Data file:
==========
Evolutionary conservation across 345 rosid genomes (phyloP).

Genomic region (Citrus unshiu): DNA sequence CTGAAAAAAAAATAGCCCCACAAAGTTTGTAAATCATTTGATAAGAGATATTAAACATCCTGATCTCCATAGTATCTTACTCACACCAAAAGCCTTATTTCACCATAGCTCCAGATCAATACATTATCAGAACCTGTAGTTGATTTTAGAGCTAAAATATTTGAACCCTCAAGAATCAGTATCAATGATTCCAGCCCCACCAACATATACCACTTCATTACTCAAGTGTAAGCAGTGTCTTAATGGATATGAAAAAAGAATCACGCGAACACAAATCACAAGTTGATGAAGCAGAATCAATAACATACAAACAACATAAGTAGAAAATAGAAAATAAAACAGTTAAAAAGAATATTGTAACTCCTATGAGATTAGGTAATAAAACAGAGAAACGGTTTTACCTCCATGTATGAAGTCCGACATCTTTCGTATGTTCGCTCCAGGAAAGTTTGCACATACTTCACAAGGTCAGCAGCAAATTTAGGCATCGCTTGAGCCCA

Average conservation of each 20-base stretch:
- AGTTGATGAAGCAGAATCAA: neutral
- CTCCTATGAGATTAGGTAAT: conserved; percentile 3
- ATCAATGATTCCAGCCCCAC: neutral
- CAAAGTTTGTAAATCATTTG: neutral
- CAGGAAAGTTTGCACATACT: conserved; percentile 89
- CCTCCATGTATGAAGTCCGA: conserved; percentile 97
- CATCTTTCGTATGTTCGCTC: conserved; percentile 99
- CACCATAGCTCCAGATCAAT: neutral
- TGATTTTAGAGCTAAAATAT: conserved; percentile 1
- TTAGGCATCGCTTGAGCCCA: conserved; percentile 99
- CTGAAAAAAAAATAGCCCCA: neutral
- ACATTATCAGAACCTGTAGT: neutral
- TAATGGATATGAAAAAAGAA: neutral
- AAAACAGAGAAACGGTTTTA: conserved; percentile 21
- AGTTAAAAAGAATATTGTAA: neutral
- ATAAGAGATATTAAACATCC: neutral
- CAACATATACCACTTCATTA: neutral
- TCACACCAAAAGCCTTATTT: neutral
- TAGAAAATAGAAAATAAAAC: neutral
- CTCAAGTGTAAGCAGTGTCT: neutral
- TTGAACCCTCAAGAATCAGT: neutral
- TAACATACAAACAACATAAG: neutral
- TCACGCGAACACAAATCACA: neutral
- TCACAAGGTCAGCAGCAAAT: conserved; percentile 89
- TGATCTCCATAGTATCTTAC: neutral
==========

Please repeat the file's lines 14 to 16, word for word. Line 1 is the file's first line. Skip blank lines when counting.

- CTGAAAAAAAAATAGCCCCA: neutral
- ACATTATCAGAACCTGTAGT: neutral
- TAATGGATATGAAAAAAGAA: neutral